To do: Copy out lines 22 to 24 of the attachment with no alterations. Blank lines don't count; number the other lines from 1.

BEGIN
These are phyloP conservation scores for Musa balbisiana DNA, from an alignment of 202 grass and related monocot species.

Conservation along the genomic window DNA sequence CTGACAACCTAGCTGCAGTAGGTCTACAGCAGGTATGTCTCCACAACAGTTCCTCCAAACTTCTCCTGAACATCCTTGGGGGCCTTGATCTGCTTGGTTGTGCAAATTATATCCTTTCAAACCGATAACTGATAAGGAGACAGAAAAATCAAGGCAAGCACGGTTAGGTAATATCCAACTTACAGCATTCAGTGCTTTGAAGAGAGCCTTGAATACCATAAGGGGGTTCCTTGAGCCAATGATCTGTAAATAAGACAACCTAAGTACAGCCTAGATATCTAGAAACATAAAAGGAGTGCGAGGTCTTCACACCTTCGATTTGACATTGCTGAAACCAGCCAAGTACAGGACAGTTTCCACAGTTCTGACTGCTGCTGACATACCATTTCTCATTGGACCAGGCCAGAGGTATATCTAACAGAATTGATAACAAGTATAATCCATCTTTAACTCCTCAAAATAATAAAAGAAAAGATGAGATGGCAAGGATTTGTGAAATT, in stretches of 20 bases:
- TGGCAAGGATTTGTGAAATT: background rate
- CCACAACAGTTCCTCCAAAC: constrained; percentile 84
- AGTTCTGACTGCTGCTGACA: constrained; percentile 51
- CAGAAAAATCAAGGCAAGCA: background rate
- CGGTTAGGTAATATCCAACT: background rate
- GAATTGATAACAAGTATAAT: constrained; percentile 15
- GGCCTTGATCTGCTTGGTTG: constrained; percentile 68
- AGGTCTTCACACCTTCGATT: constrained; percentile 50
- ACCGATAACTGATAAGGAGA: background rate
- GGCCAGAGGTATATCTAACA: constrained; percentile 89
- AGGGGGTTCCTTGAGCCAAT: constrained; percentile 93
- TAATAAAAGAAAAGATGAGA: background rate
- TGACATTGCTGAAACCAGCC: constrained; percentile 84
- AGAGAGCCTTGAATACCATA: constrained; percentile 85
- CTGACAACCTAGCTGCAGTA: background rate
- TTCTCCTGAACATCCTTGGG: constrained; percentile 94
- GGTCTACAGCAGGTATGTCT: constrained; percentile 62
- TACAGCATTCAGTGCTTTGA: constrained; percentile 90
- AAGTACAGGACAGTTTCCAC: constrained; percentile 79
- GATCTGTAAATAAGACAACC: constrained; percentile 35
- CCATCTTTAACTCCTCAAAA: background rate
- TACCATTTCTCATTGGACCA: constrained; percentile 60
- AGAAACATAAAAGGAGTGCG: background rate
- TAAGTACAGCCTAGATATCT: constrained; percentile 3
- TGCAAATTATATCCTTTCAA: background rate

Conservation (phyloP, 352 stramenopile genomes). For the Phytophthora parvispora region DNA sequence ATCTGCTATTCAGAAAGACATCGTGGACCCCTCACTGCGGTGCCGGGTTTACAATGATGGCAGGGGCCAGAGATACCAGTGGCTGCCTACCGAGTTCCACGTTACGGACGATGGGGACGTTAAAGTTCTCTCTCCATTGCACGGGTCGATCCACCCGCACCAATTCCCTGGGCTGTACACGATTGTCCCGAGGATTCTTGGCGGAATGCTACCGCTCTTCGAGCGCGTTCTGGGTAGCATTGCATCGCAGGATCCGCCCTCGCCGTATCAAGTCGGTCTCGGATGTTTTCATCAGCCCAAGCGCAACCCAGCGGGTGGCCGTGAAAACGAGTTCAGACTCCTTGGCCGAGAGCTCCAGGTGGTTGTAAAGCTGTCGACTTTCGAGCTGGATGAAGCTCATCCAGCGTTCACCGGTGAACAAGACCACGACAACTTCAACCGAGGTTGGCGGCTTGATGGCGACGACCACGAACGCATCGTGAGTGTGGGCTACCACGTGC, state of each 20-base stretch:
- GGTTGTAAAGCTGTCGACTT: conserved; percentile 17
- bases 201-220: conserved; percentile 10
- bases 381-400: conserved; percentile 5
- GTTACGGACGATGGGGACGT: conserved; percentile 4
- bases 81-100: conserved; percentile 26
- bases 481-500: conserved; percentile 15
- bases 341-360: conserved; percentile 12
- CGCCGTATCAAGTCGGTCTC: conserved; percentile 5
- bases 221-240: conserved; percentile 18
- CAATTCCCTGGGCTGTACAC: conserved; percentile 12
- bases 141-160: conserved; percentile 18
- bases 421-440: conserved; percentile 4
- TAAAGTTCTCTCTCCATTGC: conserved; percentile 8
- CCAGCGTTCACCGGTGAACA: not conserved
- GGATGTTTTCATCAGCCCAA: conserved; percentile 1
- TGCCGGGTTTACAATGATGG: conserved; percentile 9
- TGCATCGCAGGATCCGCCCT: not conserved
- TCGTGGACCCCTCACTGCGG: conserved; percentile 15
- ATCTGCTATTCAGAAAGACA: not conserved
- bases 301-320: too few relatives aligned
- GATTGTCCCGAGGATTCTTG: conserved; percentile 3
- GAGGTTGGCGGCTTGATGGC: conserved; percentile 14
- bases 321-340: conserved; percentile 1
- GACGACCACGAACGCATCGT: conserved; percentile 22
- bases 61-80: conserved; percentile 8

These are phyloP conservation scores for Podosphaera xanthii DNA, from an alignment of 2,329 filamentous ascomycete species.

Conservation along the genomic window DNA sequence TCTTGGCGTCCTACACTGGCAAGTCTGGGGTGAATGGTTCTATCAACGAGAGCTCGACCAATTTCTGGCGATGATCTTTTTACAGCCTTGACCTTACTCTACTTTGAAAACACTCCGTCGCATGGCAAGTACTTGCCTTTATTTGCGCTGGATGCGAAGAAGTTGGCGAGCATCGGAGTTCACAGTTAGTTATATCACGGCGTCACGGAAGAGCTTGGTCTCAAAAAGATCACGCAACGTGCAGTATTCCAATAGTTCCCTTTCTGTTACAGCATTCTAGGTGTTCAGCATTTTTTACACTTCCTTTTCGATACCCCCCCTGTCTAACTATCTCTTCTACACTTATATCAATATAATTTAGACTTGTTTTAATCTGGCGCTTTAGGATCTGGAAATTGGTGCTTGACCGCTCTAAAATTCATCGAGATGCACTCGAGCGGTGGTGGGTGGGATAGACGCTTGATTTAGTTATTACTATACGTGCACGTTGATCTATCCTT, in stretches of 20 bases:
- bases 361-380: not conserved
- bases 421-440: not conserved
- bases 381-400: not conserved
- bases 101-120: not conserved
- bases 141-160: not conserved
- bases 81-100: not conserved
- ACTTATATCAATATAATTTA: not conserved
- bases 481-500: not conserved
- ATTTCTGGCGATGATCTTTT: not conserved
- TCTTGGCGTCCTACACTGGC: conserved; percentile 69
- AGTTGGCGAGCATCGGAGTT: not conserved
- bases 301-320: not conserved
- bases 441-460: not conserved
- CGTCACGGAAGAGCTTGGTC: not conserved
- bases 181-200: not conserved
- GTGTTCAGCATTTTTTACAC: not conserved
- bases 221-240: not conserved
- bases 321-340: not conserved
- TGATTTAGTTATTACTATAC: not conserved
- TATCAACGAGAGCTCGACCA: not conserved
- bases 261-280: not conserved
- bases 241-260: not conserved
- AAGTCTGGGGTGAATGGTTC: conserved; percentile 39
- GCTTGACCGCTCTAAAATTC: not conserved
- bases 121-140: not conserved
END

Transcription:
- GATCTGTAAATAAGACAACC: constrained; percentile 35
- CCATCTTTAACTCCTCAAAA: background rate
- TACCATTTCTCATTGGACCA: constrained; percentile 60